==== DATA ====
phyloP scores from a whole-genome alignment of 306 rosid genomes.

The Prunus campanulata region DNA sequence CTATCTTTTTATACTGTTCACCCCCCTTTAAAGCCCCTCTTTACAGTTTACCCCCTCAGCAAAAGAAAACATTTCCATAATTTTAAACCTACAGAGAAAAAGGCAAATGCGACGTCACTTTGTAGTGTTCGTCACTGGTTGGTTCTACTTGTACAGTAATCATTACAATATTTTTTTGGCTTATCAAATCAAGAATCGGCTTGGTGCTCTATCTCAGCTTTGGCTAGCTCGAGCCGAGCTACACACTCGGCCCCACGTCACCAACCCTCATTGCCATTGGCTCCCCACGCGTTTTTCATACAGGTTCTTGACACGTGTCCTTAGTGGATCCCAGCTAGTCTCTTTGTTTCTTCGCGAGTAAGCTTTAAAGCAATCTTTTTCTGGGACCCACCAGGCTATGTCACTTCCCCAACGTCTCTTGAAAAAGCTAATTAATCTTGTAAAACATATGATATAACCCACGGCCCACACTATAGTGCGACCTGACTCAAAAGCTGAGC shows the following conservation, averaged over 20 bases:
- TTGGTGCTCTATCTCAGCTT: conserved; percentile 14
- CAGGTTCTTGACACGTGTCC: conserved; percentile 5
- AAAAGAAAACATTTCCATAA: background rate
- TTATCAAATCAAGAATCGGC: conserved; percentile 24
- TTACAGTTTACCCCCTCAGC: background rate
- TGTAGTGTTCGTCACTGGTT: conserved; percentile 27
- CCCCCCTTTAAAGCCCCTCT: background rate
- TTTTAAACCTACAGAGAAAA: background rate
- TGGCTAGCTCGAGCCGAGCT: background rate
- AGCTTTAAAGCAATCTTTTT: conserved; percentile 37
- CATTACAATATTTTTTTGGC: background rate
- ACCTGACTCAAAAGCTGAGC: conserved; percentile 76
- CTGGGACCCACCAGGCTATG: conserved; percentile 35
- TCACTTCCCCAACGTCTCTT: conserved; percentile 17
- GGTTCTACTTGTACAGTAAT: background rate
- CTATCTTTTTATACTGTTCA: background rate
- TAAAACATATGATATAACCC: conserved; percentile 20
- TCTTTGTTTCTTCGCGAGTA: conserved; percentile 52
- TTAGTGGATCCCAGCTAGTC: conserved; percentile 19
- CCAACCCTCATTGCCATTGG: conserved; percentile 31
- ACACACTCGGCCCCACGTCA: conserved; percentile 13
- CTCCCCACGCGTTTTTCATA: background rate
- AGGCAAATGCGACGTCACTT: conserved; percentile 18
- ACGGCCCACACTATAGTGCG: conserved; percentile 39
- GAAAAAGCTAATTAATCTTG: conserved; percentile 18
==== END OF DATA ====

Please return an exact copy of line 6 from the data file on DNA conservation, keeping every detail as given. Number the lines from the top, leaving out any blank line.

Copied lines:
- TTATCAAATCAAGAATCGGC: conserved; percentile 24